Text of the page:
Last month saw the bombshell report that a tiny species of hominid lived on an Indonesian island 18,000 years ago. Since then there has been a dribbling of follow-up news. Some American paleoanthropologists have expressed skepticism, pointing out that while bones from several small individuals have been found, only one skull has turned up. The skull was the most distinctive part of the skeleton, with a minuscule brain and other features that suggested it was not closely related to our own species. The skeptics suggest that these hominids were actually modern human pygmies, and that the skull came from an individual who suffered a genetic disorder called microcephaly.
In Friday's issue of Science, Michael Balterreports that a prominent Indonesian anthropologist, Teuku Jacob of Gadjah Mada University, thinks Homo floresiensis was a microcephalic. He has taken possession of the fossils to study them, and this has a number of researchers worried. Jacob is known to guard fossils in his vault, and so he may essentially be making it impossible for other researchers to look at them. Balter quotes one of the authors of the original report on the fossils, Peter Brown of the University of New England in Australia, saying, "I doubt that the material will ever be studied again."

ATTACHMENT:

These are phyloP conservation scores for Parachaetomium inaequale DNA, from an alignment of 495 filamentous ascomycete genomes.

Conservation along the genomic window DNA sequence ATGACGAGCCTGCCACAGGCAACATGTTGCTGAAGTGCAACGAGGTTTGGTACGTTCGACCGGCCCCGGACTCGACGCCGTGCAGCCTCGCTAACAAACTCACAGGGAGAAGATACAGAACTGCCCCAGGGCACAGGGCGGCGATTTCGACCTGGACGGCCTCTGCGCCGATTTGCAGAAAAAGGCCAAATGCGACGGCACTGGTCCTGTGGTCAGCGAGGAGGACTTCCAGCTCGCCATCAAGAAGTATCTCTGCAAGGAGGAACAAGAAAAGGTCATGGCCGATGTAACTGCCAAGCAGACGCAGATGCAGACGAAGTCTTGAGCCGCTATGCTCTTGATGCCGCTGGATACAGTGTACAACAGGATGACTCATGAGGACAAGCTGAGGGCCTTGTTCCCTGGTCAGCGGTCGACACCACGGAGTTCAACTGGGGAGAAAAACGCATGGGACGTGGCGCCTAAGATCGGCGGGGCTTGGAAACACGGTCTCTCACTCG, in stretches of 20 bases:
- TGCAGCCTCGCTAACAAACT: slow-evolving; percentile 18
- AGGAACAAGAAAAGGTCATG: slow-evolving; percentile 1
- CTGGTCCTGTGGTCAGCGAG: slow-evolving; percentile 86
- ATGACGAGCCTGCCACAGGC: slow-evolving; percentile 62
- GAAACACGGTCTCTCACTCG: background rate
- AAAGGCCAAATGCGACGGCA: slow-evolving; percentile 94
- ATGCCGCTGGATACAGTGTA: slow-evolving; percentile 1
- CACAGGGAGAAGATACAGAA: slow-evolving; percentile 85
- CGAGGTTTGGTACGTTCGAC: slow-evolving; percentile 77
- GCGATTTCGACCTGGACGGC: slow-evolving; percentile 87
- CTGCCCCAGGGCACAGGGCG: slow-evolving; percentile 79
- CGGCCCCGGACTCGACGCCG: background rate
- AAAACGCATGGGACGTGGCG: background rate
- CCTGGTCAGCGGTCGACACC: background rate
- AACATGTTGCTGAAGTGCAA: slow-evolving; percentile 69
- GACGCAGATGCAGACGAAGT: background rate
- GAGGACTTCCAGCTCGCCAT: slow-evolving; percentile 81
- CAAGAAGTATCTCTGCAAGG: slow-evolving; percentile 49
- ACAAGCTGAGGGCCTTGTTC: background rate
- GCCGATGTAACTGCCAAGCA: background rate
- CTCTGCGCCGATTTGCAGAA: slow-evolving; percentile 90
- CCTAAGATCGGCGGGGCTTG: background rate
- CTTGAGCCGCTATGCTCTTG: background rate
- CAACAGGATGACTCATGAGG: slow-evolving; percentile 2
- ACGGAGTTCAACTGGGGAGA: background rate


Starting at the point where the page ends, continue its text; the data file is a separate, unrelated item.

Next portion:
This could be staggeringly tragic, because the world is waiting for the other shoe to drop: is there any DNA in the fossils?
The fossils are so young that they might well contain some genetic fragments, and this DNA could quickly resolve the debate over which species the bones belong to. If they belong to human pygmies, their DNA should be more similar to the DNA of Australian aborigines or Southeast Asians than to Europeans or Africans. But if, as Brown and his colleagues suggest, they belong to a species that branched off from an Asian population of Homo erectus, then their DNA should not be particularly close to any living human's genes. Most evidence indicates that Homo erectus in Asia shares a common ancestor with Homo sapiens that lived two million years ago. It might even be possible to compare Homo floresiensis DNA to the fragments of Neanderthal DNA that have come to light in recent years. If Brown is right, then Neanderthal DNA should be more similar to human DNA than that of Homo floresiensis, because Neanderthals and humans share a common ancestor that lived roughly 500,000 years ago--four times younger than the ancestor we share with Homo erectus.
According to an Australian newspaper, Brown and his colleagues have found hair that may belong to H. floresiensis, and which may contain DNA. But if that turns out to be a dead end, the next best hope will be the fossils. And the biggest challenge in finding fossil hominid DNA is contamination. You don't want to accidentally grab DNA from a lab assistant's thumbprint. If the Homo floresiensis goes down a bureaucratic rabbit hole, that challenge could become enormous.